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Weberian approach to health professionals

  • all occupational groups compete with each other for status and high rewards
  • they organise themselves along professional lines to form professional associations in order to bargain with employers and protect their financial interests
  • Parry and Parry argue that doctors' claim to be altruistic disctracts from the afct that they adopt makrjet strategies that maximise their earning power.
  • Controlling access to the profession and limiting the numbe rof doctors being trained have been as very effective strategy in ensuring that doctors enjoy high pay, job security and privellege
  • Parry and Parry suggest that professionalisation is an occupational startegy aimed at controlling the labour market so that it economically benefits doctors. The process of professionalisation has important dimesions: production of a body of esoteric knowledge, educational barriers, exclusion of comeptition, maintenance of privellege and maintenance of standards
  • medical profession benefit its own interest
  • Friedson argues that professions act in order to gain social closure through professional dominance
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  • Millerson's traits fo profession can be seen as techniques of closure and they include: theoritical knowledge, specialised education, formal examinations, an independetn regulatory body, professional code of behaviour and the aim of public good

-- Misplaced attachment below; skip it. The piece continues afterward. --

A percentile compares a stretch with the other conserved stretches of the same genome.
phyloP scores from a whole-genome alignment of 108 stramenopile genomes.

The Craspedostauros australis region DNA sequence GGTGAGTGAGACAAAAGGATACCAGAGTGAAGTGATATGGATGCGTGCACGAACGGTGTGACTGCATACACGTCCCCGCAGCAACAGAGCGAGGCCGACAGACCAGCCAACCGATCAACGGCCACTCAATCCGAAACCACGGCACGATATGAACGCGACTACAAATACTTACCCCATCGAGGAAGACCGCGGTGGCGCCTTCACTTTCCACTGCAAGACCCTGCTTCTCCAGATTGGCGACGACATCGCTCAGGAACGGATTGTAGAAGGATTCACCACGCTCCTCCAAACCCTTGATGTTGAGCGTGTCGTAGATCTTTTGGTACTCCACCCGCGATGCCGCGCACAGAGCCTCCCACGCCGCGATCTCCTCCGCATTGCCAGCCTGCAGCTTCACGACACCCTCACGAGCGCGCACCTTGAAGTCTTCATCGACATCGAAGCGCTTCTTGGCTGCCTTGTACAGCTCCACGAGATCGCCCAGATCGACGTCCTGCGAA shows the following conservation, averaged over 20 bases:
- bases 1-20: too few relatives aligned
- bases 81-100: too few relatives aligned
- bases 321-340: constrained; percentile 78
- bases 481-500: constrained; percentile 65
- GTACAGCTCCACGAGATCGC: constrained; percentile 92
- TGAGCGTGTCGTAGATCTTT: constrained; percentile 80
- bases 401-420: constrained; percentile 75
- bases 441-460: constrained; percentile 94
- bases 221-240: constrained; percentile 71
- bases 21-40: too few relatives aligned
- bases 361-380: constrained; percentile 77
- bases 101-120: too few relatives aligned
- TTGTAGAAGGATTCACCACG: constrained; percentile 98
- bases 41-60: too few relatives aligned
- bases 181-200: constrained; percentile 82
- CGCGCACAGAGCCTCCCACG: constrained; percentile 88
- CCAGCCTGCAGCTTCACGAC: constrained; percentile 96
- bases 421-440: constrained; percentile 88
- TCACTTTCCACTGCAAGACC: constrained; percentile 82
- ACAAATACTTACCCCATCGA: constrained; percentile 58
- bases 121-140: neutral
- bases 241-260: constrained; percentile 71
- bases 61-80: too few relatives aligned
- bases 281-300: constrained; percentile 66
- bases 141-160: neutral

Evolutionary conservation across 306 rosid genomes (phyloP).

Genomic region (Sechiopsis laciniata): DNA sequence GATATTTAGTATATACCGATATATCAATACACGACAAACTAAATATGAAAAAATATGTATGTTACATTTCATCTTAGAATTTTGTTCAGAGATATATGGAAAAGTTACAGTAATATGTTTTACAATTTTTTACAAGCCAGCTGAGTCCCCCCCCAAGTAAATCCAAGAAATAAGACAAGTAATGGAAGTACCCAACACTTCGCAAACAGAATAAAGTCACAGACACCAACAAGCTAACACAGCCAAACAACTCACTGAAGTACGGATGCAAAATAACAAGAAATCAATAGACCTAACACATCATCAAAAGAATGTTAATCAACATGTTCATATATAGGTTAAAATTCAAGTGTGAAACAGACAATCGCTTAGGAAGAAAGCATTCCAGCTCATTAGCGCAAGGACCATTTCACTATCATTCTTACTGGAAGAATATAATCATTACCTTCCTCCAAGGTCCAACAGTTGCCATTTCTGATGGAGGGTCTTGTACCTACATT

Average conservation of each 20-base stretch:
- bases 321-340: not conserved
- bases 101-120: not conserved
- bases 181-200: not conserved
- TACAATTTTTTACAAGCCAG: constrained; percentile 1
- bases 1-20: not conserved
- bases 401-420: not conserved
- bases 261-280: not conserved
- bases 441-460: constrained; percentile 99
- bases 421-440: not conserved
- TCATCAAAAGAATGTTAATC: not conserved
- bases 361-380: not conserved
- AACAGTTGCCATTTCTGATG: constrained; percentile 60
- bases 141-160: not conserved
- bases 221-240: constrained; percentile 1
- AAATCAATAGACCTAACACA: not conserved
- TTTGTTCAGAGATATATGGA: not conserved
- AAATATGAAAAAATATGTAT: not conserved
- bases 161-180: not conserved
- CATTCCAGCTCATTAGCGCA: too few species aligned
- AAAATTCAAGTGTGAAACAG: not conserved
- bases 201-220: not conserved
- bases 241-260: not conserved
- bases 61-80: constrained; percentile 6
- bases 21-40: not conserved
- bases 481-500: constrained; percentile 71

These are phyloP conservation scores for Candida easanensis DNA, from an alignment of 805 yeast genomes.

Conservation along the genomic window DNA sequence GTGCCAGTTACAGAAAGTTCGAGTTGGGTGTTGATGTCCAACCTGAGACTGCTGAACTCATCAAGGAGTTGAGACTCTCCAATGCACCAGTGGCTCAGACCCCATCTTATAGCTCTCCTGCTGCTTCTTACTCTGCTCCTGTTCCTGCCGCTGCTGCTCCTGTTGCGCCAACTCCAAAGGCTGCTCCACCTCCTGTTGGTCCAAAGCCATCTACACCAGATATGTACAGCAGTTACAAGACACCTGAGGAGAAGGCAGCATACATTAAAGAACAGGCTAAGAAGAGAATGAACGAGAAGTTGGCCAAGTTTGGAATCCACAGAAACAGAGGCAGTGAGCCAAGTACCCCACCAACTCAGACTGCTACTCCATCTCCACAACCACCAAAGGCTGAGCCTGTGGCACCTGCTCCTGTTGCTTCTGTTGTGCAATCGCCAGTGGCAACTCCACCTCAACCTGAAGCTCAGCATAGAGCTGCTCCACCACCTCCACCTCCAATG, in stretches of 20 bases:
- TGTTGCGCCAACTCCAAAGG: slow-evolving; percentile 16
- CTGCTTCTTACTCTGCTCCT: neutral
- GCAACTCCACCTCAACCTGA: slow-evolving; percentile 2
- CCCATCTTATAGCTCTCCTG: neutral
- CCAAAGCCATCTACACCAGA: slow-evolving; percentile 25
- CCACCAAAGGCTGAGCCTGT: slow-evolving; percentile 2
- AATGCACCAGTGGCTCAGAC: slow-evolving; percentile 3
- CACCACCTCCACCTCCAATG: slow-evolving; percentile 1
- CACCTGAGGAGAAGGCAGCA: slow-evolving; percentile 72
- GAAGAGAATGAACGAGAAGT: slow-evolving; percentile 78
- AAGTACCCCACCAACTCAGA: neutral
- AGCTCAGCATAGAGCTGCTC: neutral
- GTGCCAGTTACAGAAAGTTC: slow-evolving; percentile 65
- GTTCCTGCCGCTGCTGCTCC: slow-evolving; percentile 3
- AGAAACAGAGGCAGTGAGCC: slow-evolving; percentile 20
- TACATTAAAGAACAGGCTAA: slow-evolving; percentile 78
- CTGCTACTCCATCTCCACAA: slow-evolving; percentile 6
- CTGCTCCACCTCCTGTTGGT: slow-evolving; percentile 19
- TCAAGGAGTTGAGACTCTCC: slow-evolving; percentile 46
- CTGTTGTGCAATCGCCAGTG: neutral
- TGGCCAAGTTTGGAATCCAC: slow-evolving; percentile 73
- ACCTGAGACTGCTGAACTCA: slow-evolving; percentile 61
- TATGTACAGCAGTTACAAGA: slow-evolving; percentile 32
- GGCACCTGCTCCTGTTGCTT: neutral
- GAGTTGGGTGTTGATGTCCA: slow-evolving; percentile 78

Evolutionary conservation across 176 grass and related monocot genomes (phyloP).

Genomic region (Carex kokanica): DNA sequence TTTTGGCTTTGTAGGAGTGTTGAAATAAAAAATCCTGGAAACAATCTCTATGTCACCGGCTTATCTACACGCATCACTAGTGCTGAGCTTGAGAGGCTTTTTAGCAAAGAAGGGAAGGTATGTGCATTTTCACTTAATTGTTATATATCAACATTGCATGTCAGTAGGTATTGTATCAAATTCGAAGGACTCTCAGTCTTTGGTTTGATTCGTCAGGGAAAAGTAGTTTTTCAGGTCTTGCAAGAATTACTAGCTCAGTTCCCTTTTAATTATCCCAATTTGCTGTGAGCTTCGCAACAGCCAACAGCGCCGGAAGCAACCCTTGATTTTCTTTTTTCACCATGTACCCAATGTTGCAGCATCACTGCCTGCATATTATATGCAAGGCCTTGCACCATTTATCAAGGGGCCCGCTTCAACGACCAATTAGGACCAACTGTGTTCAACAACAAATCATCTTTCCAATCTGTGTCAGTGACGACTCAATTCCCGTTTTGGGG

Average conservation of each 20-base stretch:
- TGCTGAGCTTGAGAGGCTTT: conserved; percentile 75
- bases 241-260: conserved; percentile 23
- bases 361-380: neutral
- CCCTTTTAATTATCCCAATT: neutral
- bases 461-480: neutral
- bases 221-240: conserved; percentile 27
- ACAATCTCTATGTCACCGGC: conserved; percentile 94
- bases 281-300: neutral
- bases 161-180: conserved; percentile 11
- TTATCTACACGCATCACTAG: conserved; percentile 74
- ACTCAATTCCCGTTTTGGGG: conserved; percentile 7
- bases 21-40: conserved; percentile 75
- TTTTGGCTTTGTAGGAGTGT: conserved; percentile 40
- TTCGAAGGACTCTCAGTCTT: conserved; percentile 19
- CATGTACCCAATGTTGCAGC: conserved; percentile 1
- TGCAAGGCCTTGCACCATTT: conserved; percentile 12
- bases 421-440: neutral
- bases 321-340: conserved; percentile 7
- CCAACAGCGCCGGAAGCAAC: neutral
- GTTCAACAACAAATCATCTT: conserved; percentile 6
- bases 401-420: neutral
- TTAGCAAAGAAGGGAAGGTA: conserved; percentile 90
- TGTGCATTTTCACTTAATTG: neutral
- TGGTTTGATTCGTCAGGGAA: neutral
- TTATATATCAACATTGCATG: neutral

• Turner occupational domination has been achieved through subordination (nurses, midwives), occupational limitation (e.g. dentistry) and exclusion (e.g. homeopathy)
  • professional groups with the health system are staus groups priamarily organised to protect the interest of their members. This is achieved by doctors through:
  • Specialisation- as group can restrict entry and as a result raise their status and income through the increasing specialisation of the medical role.
  • They create barriers for entry by claiming exclusive knowledge, increaisng the need for long and expensive tarining, establishing monopoly practices
  • These barriers are complemented by a range of practices: strict regulation, self governance, specialised training
  • Alexander characterises this as a form of social exclusion by restricting and controllign their membership, a group creates artificial shortages of expertise which is then translated into a range of rewards such as high status and power exclsuively enjoyed by group members
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criticisms of weberianism

  • Professionalisation provides benefits for those who require medical services as it results in trained and competent medical staff, ethical behaviour governed by a code of conduct and high standards of behaviour and care
  • Barriers to entry can also serve the public by ensuring taht those who offer medical services are properly qualified and that the service has been tested, assesed as effective and not harmful
  • Goldacre, Fitzpatrick, Sheeran
  • Fuctionalist theory
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Marxist approaches